Overwhelmingly strong proofs of intelligent and benevolent design lie around us ... the atheistic idea is so nonsensical that I cannot put it into words. --Lord Kelvin (1824-1907)
Richard Dawkins is widely regarded as the leading popularizer of the Neo-Darwinian Theory of Evolution today. His books on evolution are widely praised, both by evolutionist scholars and the news media. The Economist called his book The Blind Watchmaker (1986,1996), "As readable and vigorous a defense of Darwinism as has been published since 1859," and a prominent evolutionist called it, "the best general account of evolution I have read in recent years." Not surprisingly, Dawkins is also a radical atheist who gives lectures on British television bearing such provocative titles as "The God Delusion" and "The Virus of Faith."
The Neo-Darwinian Theory of Evolution is, of course, the modern theory that all life evolved by purely naturalistic mechanisms with no supernatural involvement or intelligent design of any kind. According to the theory, all life on earth originated from a single living cell. How that first living cell came to be is a continuing mystery but is technically outside the scope of evolution. The theory says that random mutations of DNA occur, and the mutations that happen to be beneficial are effectively "selected" by nature because they improve the organism's chances of survival. Thus, harmful mutations tend to culled out by death and extinction, but beneficial mutations are propagated through the eons to produce increasingly complex life forms. That, in a nutshell, is how the Theory of Evolution explains all life beyond the first living cell.
Chapter Three of The Blind Watchmaker is called "Accumulating small change." In this chapter, Dawkins attempts to explain how the amazing complexity of living organisms could have evolved by purely naturalistic mechanisms with no design. Obviously it could not have happened in a few large mutations. What is needed is a long series of small mutations.
To illustrate that point, Dawkins starts with a simple analogy of generating a short sentence by typing randomly. He chooses the sentence, "METHINKS IT IS LIKE A WEASEL" from Hamlet, which contains 28 characters. If we consider only upper case letters and the space, we have 27 characters to choose from. Now, if 28 characters are typed completely at random, the chances of getting exactly this sentence in one try are one in 27 raised to the 28th power (approximately one in 10 to the 40th power). If we keep trying, but start over from scratch each time, the chances of typing even this short sentence are virtually zero.
Ah, but that is not how evolution works, of course. It does not keep starting over; it builds on what is already established. So Dawkins refines his model to reflect this difference. The resulting simulation procedure is to start with the first random try, then produce copies, with a small random error introduced in each copy (i.e., a different error in each copy) to simulate mutations. The simulation then selects from each "generation" the mutated copy that matches the target sentence most accurately. Lo and behold, the simulation now converges on the target sentence after only a few dozen "generations."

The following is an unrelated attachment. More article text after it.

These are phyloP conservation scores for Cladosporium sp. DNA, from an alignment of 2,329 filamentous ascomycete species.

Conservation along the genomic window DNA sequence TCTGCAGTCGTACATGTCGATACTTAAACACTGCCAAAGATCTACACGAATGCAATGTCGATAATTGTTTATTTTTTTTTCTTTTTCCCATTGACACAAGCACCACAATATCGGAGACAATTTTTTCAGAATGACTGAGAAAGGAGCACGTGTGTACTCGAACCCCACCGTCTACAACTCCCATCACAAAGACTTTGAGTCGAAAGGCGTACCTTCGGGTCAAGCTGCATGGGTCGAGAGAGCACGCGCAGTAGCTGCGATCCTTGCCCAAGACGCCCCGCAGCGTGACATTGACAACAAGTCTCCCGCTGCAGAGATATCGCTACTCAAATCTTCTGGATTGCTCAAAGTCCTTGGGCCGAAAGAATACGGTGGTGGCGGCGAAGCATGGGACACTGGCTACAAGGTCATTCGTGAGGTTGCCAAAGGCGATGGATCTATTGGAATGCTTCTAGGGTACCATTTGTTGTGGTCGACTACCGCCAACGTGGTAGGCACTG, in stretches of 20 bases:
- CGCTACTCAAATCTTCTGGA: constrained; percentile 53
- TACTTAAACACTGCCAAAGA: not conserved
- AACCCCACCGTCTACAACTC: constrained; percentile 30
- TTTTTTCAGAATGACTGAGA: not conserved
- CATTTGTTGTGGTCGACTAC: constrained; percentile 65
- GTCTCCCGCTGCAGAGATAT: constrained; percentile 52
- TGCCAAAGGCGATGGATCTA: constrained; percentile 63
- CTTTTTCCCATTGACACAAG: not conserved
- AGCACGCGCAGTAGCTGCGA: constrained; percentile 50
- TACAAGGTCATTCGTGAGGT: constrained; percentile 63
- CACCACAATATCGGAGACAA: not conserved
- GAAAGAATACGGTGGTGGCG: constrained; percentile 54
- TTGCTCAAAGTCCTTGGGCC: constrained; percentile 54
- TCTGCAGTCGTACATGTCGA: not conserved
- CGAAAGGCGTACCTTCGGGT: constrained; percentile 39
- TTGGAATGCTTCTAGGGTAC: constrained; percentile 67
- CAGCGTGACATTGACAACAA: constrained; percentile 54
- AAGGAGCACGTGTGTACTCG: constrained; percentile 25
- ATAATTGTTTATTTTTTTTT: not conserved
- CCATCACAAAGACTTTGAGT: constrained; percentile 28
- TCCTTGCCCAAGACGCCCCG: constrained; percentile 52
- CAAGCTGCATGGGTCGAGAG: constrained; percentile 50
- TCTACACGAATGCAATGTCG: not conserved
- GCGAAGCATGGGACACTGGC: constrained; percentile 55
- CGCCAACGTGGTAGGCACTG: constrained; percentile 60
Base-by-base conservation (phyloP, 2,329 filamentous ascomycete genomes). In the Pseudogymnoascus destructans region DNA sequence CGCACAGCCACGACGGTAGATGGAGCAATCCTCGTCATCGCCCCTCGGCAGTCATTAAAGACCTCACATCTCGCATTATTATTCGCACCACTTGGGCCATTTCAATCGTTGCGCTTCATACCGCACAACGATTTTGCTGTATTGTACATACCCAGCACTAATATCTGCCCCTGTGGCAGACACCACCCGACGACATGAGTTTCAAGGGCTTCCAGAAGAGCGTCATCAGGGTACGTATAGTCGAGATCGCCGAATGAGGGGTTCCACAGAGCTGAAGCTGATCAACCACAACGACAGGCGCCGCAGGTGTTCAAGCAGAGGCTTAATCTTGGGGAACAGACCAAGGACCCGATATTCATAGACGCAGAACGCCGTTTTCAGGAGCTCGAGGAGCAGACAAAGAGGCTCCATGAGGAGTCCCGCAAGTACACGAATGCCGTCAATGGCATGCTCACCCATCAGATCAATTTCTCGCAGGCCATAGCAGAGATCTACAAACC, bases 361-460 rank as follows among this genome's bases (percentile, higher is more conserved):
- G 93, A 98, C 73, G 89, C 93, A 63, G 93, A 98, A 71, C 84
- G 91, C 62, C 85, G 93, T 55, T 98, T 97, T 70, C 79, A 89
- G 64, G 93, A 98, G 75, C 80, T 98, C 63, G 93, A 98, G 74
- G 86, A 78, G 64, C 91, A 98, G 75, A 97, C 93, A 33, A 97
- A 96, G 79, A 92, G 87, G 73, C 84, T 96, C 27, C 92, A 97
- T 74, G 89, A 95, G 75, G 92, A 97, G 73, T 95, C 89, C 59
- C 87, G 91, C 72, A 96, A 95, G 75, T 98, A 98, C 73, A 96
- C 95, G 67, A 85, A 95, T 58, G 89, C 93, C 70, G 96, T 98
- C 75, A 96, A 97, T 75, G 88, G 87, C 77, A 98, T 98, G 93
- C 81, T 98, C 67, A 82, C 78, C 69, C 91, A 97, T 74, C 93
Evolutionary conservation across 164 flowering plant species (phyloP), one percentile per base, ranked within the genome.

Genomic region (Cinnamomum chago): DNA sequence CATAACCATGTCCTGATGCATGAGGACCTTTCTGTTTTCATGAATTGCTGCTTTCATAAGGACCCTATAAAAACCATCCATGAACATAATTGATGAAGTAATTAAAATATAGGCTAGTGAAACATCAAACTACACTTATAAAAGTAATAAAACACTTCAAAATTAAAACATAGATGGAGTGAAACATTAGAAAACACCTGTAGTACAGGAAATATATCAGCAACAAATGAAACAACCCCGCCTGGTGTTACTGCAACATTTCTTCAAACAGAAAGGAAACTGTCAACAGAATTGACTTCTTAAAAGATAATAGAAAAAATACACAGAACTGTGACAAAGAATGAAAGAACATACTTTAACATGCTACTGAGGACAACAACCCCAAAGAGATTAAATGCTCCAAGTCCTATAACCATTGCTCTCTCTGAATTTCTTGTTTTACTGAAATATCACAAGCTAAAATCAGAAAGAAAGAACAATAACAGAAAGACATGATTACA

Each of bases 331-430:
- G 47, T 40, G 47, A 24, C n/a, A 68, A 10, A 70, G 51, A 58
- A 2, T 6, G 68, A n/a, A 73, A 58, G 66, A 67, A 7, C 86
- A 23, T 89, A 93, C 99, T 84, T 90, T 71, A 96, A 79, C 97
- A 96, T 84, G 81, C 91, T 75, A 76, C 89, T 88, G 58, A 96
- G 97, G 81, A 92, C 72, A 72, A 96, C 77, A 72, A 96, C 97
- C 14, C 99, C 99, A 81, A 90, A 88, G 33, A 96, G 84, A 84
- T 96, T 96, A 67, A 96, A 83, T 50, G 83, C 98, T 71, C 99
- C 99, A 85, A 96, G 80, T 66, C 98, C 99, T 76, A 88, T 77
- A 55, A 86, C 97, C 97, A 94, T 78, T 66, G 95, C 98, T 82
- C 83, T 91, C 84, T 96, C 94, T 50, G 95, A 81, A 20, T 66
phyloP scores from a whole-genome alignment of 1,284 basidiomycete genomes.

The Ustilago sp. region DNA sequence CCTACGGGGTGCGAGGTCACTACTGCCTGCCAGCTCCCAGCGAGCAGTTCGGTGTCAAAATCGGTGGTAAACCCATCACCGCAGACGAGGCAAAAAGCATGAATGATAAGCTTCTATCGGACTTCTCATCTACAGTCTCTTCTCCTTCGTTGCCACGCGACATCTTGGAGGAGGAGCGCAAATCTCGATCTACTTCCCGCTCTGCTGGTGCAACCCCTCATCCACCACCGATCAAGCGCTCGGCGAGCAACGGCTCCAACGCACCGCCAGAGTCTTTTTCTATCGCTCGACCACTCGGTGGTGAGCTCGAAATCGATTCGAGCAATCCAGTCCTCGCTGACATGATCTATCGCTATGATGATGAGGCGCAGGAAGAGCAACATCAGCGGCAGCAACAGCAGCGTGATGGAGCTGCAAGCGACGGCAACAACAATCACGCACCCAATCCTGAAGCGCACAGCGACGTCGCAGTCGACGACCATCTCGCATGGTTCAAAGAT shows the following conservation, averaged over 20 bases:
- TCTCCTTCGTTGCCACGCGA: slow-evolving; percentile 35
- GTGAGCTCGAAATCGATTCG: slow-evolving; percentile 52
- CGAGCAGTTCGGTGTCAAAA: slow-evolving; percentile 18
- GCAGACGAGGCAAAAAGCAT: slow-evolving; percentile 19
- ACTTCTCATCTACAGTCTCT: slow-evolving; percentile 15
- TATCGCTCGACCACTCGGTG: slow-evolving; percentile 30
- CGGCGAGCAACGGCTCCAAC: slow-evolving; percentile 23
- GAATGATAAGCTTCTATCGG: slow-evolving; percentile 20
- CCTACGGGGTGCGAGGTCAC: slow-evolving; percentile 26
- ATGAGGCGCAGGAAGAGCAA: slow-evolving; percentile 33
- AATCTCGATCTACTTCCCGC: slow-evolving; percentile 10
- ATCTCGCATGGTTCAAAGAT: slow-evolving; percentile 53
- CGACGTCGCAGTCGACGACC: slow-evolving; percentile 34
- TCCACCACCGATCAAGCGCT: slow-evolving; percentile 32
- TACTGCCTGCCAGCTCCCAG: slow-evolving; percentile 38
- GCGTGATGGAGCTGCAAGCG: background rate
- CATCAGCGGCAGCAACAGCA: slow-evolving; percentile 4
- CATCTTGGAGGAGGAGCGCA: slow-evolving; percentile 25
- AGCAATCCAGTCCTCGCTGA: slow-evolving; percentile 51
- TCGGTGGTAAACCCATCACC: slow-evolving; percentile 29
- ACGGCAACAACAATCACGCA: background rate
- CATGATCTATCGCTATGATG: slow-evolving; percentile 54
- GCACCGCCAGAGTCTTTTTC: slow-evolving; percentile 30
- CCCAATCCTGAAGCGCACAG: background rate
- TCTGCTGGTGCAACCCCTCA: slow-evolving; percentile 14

The problem with this little pedagogical simulation should be obvious to the alert reader. Yes, of course it is way oversimplified, but that is not the fundamental problem. The fundamental problem is that the simulation requires a target state that is known in advance. In real evolution, where would such a target state be stored? A pre-specified target state implies an intelligence that is categorically ruled out by the Theory of Evolution. At this point in the book, the alert reader should be wondering in amazement if Dawkins could have really made such a monumental blunder!
After another page of rambling, Dawkins fesses up and admits that his simple simulation is "misleading in important ways," and that in reality, "Evolution has no long-term goal." In other words, his simplified simulation flagrantly violates the central premise of the Theory of Evolution, namely the lack of need for any intelligence. Of what value, then, is his little simulation? It's only function is to grossly and deceptively exaggerate the capacity of unguided naturalistic evolution to build up information gradually. Yes, Dawkins ultimately admitted in passing that his simulation was "misleading" (otherwise he would have made a fool of himself), but how many readers realize that it was rigged to violate the most important tenet of evolution?
Dawkins is just getting started. For his next trick, he programs another simplified pedagogical simulation, but this time the output consists of line drawings. He uses a recursive "tree-growing" procedure that starts with a single vertical line, then branches symmetrically into two lines, which each branch into two lines again, and so on. The parameters of the procedure, such as the depth of recursion, and the lengths and angles of the lines, serve as the "genes." Dawkins defines nine such parameters and shows examples of the resulting figures obtained by varying them. He expresses fascination with the diversity of the resulting figures.